The September Epsilon Perseids meteor shower takes place within the boundaries constellation of Perseus. The meteor shower occurs between 5 Sep- 21 Sep with the peak occurring on the 09-Sep every year.
The Solar Longitude (Abbrev: S.L., λ ☉) is 168 degrees, this value is the the date of maximum activity. It is measured as a degree with zero degree indicating spring equinox (roughly March 21st/22nd). 90 is the Summer Solstice, 180 is the Autumn Equinox and 270 is the Winter Solstice. This degree is independent of the calender. AMS .
The coordinates can also be determined by the Right Ascension (48.6) and the Declination (39.6).
The Zenith Hourly Rate or how many you expect to see during the hour is 5. The ZHR can radically increase if the comet or associated object is close by. The speed/velocity of the Meteor Shower particles is 65 km/s.
The application Stellarium puts the meteor shower radiant point as being close to Algol which is the second brightest star in the constellation. The name would however imply its radiant point should be located nearer Epsilon Persei.
The advantage of the northern hemisphere is that you don't have to stay awake as long as the southern hemisphere. Whilst they are visible about 8 p.m., its probably best to wait until 9 p.m. when you can fully appreciate them as it is darker. The Perseids over the days will track a path below Algol rather than Epsilon Persei.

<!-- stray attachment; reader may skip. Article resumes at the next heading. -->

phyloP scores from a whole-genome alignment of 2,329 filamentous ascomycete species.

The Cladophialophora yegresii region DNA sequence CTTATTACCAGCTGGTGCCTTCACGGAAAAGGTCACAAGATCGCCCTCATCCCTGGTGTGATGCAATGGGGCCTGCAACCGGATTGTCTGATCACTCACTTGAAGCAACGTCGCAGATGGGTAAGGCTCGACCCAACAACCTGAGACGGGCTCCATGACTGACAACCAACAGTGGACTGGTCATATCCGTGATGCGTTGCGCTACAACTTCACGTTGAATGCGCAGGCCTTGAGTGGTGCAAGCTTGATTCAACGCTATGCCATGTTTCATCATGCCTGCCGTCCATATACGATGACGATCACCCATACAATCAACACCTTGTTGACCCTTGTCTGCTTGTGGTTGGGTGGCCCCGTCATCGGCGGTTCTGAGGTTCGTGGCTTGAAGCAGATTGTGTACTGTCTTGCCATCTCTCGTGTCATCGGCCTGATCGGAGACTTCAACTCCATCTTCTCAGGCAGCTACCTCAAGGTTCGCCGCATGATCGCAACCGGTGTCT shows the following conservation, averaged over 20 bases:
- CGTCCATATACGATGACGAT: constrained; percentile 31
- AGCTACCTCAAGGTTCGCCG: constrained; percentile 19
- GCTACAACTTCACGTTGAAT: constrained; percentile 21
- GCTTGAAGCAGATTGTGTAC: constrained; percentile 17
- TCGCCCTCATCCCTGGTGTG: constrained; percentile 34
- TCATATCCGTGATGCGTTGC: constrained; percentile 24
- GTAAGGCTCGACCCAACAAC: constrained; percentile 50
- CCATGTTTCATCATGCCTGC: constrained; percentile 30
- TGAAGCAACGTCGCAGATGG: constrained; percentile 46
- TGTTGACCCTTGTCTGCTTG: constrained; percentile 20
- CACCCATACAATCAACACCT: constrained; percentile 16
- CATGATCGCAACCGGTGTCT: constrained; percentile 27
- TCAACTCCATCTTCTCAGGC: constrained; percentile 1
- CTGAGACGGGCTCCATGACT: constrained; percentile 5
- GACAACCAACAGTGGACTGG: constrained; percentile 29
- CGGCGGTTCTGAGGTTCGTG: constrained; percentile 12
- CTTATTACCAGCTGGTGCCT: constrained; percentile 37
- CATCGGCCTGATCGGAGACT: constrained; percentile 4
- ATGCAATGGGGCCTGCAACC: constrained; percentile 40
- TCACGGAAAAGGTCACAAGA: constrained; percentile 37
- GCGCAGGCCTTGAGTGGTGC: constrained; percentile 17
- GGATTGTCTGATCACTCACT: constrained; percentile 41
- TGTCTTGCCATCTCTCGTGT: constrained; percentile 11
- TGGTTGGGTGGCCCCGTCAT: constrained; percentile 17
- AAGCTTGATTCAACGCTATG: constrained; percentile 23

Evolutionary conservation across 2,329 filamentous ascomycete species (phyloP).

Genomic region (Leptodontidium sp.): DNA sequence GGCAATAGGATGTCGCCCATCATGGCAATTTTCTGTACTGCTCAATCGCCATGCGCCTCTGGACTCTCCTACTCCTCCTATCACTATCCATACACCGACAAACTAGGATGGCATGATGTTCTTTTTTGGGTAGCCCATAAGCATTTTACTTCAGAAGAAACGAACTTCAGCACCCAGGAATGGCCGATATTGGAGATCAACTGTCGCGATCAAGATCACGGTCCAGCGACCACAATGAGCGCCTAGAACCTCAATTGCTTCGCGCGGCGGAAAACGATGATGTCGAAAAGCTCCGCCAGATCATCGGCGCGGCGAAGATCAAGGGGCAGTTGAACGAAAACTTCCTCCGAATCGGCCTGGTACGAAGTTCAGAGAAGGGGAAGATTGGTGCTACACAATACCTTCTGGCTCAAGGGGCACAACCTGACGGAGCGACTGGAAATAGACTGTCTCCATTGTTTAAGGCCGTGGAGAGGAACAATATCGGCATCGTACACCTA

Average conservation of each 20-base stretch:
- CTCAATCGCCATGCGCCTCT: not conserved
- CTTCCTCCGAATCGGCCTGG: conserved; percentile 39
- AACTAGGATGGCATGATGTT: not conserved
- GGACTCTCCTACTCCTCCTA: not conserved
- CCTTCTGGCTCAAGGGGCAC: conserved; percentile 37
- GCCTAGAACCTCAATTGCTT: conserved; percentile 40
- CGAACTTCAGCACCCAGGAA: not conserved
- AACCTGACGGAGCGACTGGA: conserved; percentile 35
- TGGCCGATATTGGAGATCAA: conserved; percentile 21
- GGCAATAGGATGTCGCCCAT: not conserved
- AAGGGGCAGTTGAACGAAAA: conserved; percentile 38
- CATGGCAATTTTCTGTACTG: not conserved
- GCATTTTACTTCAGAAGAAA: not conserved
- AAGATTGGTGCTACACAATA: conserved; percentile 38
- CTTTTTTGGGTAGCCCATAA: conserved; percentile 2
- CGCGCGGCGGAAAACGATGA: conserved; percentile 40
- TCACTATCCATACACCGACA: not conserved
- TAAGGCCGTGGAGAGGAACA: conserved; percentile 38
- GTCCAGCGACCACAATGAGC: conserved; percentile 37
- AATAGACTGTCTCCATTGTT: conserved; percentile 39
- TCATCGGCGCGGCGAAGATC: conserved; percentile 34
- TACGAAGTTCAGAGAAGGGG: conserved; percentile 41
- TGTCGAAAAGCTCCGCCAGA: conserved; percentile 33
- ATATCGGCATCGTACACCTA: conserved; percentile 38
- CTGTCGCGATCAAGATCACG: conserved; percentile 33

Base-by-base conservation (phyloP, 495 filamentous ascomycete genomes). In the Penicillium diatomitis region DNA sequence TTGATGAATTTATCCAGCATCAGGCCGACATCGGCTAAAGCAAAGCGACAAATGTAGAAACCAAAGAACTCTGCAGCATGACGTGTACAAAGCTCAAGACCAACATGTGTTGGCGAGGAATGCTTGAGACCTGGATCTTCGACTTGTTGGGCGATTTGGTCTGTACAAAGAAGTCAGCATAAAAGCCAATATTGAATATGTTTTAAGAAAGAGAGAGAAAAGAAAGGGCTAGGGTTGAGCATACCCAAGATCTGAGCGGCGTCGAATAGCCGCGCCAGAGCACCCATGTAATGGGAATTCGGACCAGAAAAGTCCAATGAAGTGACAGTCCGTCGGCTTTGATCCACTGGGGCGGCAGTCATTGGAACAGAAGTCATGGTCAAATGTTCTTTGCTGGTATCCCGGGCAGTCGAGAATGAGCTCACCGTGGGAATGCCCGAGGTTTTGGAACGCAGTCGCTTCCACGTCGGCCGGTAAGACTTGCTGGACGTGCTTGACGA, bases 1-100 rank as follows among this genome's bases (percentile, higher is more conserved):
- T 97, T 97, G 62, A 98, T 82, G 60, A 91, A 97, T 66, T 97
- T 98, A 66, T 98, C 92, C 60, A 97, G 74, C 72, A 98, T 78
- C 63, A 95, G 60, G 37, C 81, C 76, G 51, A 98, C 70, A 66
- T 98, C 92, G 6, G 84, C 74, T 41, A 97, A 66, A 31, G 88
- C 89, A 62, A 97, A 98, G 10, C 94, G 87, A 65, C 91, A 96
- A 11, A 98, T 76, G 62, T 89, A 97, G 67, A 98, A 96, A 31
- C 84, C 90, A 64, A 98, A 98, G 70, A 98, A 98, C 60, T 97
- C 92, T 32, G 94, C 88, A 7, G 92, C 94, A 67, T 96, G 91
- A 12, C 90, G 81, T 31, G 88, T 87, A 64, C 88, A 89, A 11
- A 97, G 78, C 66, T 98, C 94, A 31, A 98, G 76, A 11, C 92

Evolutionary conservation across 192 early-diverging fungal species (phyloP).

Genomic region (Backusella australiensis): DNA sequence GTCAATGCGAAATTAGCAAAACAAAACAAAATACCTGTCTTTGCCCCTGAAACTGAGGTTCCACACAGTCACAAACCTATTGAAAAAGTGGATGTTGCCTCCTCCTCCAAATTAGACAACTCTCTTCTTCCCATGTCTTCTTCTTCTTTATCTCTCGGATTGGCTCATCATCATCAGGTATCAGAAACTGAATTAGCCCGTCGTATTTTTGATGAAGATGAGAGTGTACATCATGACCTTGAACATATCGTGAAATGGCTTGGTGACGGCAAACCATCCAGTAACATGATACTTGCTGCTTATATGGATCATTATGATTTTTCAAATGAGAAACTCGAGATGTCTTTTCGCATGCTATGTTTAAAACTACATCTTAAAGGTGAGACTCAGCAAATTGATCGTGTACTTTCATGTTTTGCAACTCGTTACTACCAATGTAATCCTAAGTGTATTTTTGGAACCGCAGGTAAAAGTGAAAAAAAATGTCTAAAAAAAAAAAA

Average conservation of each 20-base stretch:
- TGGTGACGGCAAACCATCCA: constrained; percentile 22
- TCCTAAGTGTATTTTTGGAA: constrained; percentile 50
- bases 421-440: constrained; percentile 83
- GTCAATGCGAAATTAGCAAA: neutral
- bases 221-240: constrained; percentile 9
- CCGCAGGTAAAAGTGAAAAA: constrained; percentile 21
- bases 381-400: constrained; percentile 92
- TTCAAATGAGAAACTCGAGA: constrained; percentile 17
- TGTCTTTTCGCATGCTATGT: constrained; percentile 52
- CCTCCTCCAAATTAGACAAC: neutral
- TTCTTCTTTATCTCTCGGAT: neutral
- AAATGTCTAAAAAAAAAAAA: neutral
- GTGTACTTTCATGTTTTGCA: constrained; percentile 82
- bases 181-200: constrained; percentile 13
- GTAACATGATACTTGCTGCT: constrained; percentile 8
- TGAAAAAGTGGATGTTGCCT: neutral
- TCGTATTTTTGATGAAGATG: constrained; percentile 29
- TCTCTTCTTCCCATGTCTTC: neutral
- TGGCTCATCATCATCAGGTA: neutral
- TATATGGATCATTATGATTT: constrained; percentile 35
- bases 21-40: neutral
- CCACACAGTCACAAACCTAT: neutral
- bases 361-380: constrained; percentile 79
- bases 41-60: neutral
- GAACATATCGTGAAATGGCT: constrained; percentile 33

For viewing in the southern hemisphere, you will need to be awake in the very small hours of the morning looking not very high up from the horizon. The best time is from 1 o'clock to 6 o'clock. You will need to look in a north easterly direction but as the morning grows, look more towards the north and then north-westerly.
From the the 5th, you need to look just below 16 Persei to see the first meteor shower.
The image below was created using Stellarium, an awesome free astronomy program. The picture shows the location of the September Epsilon Perseids on the 9th September in the northern hemisphere. For the southern hemisphere, swap the constellation upside down.
|Closest Star to Radiant Point||Epsilon Persei|
|Peak Activity Date||09-Sep|
|Activity Period||5 Sep- 21 Sep|
|Solar Longitude / λ ☉||168 °|
|Zenith Hourly Rate||5|
The image showing the location of September Epsilon Perseids was generated using the free application Stellarium.
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|Craig Duncan||Friday, 13th September 2019 11:18:06 PM|
|Is the comet associated with the epsilon Perseids known?|